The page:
The problem is almost all of these data are suggested by computer-generated graphics. It is unclear what actual photographic evidence exists to support these various claims.

Surely, the IAEA must have some sort of independent analysis to support, or not support, the US interpretation. Under the Nuclear Non-Proliferation Treaty, to which Syria is a signatory nation and a declared "non-nuclear-weapon State" -- the IAEA has certain inspection rights under Article III and other provisions.

What does the IAEA have to say about these claims about a plutonium-production reactor? Surely. the IAEA would have conducted on-site inspections of the ruins by now. If Syria has been such a flagrant violator of its treaty obligations as a non-nuclear-weapons State, wouldn't the IAEA have something to say?

See http://www.iaea.org/Publications/Documents/Infcircs/Others/infcirc140.pdf

Posted by: Theophilus | April 29, 2008 at 05:27 AM

"Note the North Korean facility has a very large hyperbolic cooling tower nearby. I suppose if there were a substantial water supply, you might use some sort of drilled well to reject waste heat -- but this would require a lot of water and a lot of work. Is there any evidence for how they got rid of waste heat, if this were a reactor facility?"
Did any of you "CIA IS BAD!" conspiracy theorists see the videos on youtube? The first photo is from A COMPUTER GENERATED VIDEO!!!!!!!!!

1. Syria built a second building AROUND (and over) the reactor was built to change the outline in order to be covert (may they just wanted a more asthetically pleasing useless building in the middle of nowhere)
2. There were pipes from the Euphrates river bringing up cooling water to a underground holding tank and another returning heated water from the "reactor" back to the river. Probably just a useless building on the middle of nowhere... that needed a lot of water.

Good, Gosh! Another MSM hatchet job w/ no proof or clue. Methinks your heads are buried deeper than the remains of this reactor.

Posted by: Brad | April 29, 2008 at 04:10 AM

But it has to be real because Diane Feinstein said that she was briefed about this and well it just has to be true don't you know. Why would those experts say it was true if it wasn't. Yada, yada, yada. She needs to go!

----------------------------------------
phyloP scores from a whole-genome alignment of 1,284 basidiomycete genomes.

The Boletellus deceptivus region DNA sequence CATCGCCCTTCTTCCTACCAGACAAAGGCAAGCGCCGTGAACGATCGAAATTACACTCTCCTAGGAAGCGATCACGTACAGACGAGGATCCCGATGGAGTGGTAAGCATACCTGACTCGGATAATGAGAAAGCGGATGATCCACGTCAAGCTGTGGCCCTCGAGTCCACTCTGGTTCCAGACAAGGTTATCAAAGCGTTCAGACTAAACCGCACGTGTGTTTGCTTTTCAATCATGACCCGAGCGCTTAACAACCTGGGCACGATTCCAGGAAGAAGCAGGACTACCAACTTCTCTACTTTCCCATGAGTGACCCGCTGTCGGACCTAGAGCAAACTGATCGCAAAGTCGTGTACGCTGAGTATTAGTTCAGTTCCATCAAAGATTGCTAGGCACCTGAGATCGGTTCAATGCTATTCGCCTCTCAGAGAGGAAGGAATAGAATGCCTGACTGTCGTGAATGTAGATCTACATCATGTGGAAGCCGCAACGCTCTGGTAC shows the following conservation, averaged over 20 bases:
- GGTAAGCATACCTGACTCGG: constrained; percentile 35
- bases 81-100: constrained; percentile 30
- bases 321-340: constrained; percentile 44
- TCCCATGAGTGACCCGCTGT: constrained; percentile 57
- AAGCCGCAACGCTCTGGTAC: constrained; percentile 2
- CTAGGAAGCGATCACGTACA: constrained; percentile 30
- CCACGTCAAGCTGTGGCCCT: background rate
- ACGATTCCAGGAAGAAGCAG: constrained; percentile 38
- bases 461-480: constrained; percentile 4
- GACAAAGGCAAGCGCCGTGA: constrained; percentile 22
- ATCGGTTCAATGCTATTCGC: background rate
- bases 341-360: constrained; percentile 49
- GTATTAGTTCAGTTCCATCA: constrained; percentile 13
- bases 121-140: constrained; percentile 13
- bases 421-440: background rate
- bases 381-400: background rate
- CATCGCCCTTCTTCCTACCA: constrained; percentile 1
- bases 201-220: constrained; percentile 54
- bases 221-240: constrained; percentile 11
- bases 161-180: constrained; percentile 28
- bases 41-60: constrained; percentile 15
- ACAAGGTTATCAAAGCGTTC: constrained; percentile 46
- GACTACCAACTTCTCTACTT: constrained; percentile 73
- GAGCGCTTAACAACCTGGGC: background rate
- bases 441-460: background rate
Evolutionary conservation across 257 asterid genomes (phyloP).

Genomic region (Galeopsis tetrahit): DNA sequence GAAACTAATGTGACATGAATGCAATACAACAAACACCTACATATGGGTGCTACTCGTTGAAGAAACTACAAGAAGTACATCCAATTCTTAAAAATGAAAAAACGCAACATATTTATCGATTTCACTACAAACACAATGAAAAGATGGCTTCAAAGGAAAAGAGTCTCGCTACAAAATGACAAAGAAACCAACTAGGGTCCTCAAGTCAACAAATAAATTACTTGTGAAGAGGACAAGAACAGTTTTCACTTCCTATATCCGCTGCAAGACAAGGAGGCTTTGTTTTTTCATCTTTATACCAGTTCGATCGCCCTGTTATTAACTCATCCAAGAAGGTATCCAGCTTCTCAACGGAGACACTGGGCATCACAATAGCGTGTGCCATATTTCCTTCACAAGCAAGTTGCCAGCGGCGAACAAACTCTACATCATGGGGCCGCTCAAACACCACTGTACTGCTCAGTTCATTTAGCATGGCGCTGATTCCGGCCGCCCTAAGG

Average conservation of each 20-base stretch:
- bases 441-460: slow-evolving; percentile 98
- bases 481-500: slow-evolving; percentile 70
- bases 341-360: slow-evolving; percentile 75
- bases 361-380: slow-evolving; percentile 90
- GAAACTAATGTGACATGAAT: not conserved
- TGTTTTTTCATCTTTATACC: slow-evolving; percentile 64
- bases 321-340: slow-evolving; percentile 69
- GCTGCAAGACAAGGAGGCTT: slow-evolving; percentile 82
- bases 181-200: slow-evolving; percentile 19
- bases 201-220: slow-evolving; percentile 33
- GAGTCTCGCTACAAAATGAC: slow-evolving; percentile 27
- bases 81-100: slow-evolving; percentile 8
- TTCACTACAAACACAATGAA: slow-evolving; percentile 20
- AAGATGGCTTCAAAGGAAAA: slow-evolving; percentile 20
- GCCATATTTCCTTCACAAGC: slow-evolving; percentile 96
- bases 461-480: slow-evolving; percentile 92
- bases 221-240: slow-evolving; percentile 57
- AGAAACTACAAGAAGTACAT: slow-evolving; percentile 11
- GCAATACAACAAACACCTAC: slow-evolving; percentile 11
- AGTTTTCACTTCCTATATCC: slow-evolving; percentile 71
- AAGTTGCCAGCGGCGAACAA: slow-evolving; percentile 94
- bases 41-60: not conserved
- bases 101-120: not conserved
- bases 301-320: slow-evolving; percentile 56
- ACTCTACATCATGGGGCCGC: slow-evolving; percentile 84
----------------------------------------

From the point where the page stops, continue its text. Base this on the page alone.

FEINSTEIN: Well, Wolf, the Senate Intelligence Committee did have a classified briefing. And I can say this, based on the analysis of the people that were there, namely Admiral McConnell, General Hayden and national security adviser -- the national security adviser, the facility was not configured for civilian use. They had a number of I think documenting points to make the case that this was, in fact, a nuclear weapons facility.

Now, having said that, I was surprised that they hadn't given the information to the International Atomic Energy Agency, and I was also surprised by the timing of it, because there have been some reports that Israel and Syria were looking at a settlement, quite possibly, and this could very well disrupt that settlement. So I...

BLITZER: But you believe -- based on what you know, Senator Feinstein, you believe that this was a nuclear reactor that North Korea was constructing in Syria?

FEINSTEIN: Look, none of us on the committee are nuclear experts. We take the views of nuclear experts. According to those experts, the answer is yes, this was a nuclear facility. I would be very surprised if it turned out to be anything other than that.